Elena & Fabrice's Web

(Part of the Wolverhampton Lectures of Physics's Quantum Physics Course)

By * Quantum Physics*—the title of this course—one can understand the application to Physics as a whole of the frame of mind of quantum mechanics. That is, one can apply its principles (quantization, wave-particle duality, indistinguishability, non-commutativity of the observables, wavefunctions, superpositions, entanglement, etc.) to describe well-known topics such as optics, acoustic, electromagnetism, fluid dynamics, thermodynamics, crystallography, metallurgy, material sciences, etc. In many cases, that leads to a new discipline, often with the adjective "quantum" added to it, such as quantum optics, quantum electrodynamics (with electrodynamics the dynamic of electromagnetic fields), etc. As a whole, this body of new topics constitutes Quantum Physics and this breaks into as many separate fields as there exist in classical physics, sometimes even going beyond that, as exemplified by quantum information science, quantum chemistry or quantum technology.

We will illustrate how one particular aspect, namely, the particle statistics—boson or fermions (introduced in Lecture XI)—lays the foundations for the cases of solid-state and condensed-matter physics. These particular examples will illustrate the trend of revisiting well-established topics through the angle of quantum mechanics, since one has theories for the possible states of matter since before Physics itself (e.g., the four elements earth, water, air, fire). Modern versions, for instance the kinetic theory of gases or the Drude solid were actually very much advanced. We will see how the basic principle of symmetry of the wavefunction however constitutes not a correction or refinement to the existing theories but actually provide the foundations for them. We refer you to other courses to become a specialist of particular topics and to cover a much broader breadth of the details.

Atoms (from the previous lectures) can form molecules, from the simplest one (the hydrogen molecule-ion $H_2^+$, i.e., the di-Hydrogen which lost an electron, making it a one-body chemical problem) to the most complicated one (DNA). This is described by chemistry. To make a substance, various such blocks (atoms or molecules) must assemble into another structure, a gas, a fluid or a solid.

We start with the gas. We consider that particles (still of any types, bosons or fermions) are confined in a box of size~$L$ (volume~$V=L^3$). They are free to roam inside, with kinetic energy $E=\hbar^2k^2/(2m)$. To describe the gas as a whole, we will average over particles in the box, and with $k$ as the quantum number, we will want to make a sum of the type:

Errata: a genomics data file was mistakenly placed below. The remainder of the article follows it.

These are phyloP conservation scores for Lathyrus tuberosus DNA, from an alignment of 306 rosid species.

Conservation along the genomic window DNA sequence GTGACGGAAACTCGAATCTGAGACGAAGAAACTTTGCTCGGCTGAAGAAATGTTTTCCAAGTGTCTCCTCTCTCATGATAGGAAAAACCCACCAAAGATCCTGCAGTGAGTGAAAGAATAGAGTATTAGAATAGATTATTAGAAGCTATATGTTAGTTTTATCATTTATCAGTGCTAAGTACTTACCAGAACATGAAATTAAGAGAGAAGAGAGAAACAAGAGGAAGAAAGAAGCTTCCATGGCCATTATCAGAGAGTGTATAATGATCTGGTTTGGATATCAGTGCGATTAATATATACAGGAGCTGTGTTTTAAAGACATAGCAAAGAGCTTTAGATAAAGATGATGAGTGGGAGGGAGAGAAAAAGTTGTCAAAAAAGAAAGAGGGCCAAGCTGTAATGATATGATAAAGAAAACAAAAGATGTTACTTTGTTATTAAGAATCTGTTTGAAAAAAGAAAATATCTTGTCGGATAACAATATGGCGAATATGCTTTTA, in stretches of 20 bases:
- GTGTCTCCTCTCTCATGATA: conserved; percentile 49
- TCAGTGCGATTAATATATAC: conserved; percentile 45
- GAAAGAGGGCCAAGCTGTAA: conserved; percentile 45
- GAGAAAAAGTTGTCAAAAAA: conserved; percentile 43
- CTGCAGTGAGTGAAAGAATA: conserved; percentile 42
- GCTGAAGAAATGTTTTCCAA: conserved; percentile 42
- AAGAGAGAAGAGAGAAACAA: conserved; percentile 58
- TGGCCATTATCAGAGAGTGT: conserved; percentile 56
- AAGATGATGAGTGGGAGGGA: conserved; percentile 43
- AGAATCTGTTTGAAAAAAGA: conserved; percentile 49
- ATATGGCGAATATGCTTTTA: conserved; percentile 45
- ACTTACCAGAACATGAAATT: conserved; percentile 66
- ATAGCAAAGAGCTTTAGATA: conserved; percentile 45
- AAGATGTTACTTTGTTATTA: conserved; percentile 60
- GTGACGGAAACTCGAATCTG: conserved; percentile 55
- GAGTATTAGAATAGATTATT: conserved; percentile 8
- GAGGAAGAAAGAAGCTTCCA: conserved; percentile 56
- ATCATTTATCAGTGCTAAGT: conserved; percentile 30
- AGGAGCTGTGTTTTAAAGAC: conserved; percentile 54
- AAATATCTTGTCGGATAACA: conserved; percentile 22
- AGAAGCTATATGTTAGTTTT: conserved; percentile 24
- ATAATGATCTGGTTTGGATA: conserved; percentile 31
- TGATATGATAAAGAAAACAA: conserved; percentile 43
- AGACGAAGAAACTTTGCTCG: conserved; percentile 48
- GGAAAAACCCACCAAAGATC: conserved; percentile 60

$$\sum_{\mathbf{k}}\equiv\sum_{k_x,k_y,k_z}$$

Further assuming isotropy and that the system is large enough so that the $\Delta k$ granularity washes out and one can integrate instead of summing, we have:

$$\sum_{\mathbf{k}}=\left({L\over2\pi}\right)^3\sum_{\mathbf{k}}{(\Delta k)^3}\rightarrow\left({L\over2\pi}\right)^3\iiint d\mathbf{k}=\left({L\over2\pi}\right)^3\int 4\pi k^2dk$$

and shifting over the more natural integration over energy, since, for a free gas

$$\begin{align} k&={\sqrt{2mE}\over\hbar^2}\,,\\ dk&=\sqrt{m\over2}{1\over\hbar}{dE\over\sqrt{E}}\,, \end{align}$$

we have

$$\sum_\mathbf{k}\rightarrow\left({L\over2\pi}\right)^3\int2\pi\left({2m\over\hbar^2}\right)^{3\over2}\sqrt{E}\,dE\,.$$

Show that in $D$ dimension, the sum over $\mathbf{k}$ reads, more generally: $$\sum_\mathbf{k}\rightarrow\left({L\over2\pi}\right)^D\int{\Omega_D\over D}\left({2m\over\hbar^2}\right)^{D\over2}E^{{D\over 2}-1}\,dE\,.$$ where $\Omega_D=4\pi$ in 3D, $2\pi$ in 2D and $2$ in 1D.

The integrand is an important dimension-dependent quantity known as *the density of states*:

$$\rho_D(E)\equiv E^{{D\over 2}-1}\,.$$

It grows in 3D, is constant in 2D and decreases in 1D. It is singular, or a Dirac distribution, in 0D as the sum simply disappears. This describes how many states are available at a given energy.

Now enters the statistical argument. It can be shown (we will demonstrate this result ourselves in Modern Physics for the quantum particles) that the distributions for the various types of particles read, for the effective (dimensionless) inverse temperature $\beta\equiv 1/(k_\mathrm{B}T)$ (with $T$ the real temperature and $k_\mathrm{B}$ the Boltzmann constant) and so-called "chemical potential $\mu$":

$$f_{\varsigma,\sigma}(E)\equiv{1\over e^{\beta (E-\mu)}-\varsigma}$$

where $\sigma$ is the spin (what determines the statistics in the first place), and where we remind that $\varsigma=-1$ for fermions (antisymmetric wavefunctions), $0$ for classical (distinguishable) particles $+1$ for bosons (symmetric wavefunctions). The total number of particle in the system $N$ is thus distributed according to:

$$N=\int f_{\varsigma,\sigma}(E)\rho_D(E)\,dE\,.\tag{1}$$